Conservative Innovation is about looking for those precious UI experiences that must be preserved as one innovate, actively looking for Feature Debt and removing them from the picture before they grow and become ingrained. The conservative part is really about avoiding changes in what is already working well. When considered this way, examples can be found in a lot of successful products out there. This is also what drives copy-cats because they don’t risk trying something new, they try to follow what appears to be working and accepted by communities.

This post isn’t asking to avoid change, that wouldn’t make sense. But rather, this is about ensuring that user comfort is sought and protected very early on and often as you go about innovating.

Plagiarism: copy/paste considered harmful to the source. Learn by copying effectively.

Copying may be a natural act, inherent or induced. Copying starts to become reprehensible if it would seem to giving an unfair advantage to an undeserving someone. If you are aware that you are copying someone’s work and you’re not giving appropriate credits, then you’re doing it wrong. If you’re learning from someone and using that learning to come up with something original, you are doing it right.

We learn by copying, we routinely copy nature and our fellow creatures and brag about it with great fanfare. Education systems around the world are institutionalised way of teaching people how to systematically copy someone or something. We buy books in order to copy what is written inside of them. I can go on, but I am just trying to understand something here. We copy without us even noticing it, anything that leaves a lasting impression on us might automatically be copied by our brains without us consciously trying. If we weren’t allowed to copy, learning would practically become impossible.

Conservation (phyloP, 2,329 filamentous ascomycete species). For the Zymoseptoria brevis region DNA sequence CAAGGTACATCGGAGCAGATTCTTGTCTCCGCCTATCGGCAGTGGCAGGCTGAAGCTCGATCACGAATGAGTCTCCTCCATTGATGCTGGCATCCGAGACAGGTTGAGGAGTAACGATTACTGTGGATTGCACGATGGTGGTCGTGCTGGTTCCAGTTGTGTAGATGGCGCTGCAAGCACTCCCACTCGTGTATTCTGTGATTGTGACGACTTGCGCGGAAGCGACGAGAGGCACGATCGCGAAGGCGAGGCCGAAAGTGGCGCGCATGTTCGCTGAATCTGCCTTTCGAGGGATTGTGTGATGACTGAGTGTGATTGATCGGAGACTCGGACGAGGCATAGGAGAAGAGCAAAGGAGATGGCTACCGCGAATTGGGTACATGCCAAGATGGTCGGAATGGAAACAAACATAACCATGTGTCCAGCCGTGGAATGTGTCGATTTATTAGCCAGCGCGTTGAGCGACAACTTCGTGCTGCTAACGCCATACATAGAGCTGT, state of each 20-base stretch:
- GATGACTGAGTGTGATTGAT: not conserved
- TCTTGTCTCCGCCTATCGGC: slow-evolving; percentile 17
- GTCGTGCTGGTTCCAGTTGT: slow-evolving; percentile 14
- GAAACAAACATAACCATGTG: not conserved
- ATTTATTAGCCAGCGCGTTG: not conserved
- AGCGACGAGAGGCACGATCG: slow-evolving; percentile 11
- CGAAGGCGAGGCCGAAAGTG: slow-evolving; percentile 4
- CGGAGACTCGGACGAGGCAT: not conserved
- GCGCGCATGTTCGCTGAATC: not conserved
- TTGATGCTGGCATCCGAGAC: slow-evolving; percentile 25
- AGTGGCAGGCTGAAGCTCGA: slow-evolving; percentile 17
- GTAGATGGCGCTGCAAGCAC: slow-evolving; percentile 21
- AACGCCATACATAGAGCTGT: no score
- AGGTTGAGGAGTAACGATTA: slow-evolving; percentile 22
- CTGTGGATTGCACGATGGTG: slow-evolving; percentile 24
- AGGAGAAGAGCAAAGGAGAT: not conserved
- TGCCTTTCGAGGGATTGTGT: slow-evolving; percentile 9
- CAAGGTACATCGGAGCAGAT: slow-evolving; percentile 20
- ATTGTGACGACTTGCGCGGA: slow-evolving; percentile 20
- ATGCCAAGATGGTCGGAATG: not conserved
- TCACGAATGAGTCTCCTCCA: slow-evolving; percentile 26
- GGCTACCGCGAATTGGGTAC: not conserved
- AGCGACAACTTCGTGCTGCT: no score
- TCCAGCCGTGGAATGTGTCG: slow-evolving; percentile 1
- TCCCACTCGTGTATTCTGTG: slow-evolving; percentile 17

The act of copying starts to become reprehensible if it would seem to be giving an unfair advantage to an undeserving someone. There are acceptable ways of copying others, and the rest is unacceptable.

Considering the well published cases out there, one wonders where the society at large is going. If you sell fruits on a stall right in front of your house and people seem to be buying them, soon a neighbour will setup a stall in front of their doors and put up fruits for sale. This has been going on for a very long time and the society usually accepts it within some bounds. But we have evolved, become sophisticated at making the most of our ideas, denying that fact is myopic if not naive.

Open source developers and people who blog about programming actively encourage copying their work, they usually ask for some small contribution, attribution is a minimum. I am sure there are tens of thousands of commercial work which have open source material included in them, you usually see in software “About” window how the authors give credit where due. In some instances, when people copy snippets of program from blog posts or derive algorithms from techniques described on web sites, credit may not be prominently visible. What I often see is that somewhere, an acknowledgement is made available. Open source and technical blogging are amongst the most potent advocate of learn-by-copying, in fact the participants wish for network effect to lift their work to higher levels. In this way, you must copy to be part of the game, but as ever, it is really about give and take. So copying is part of the learning.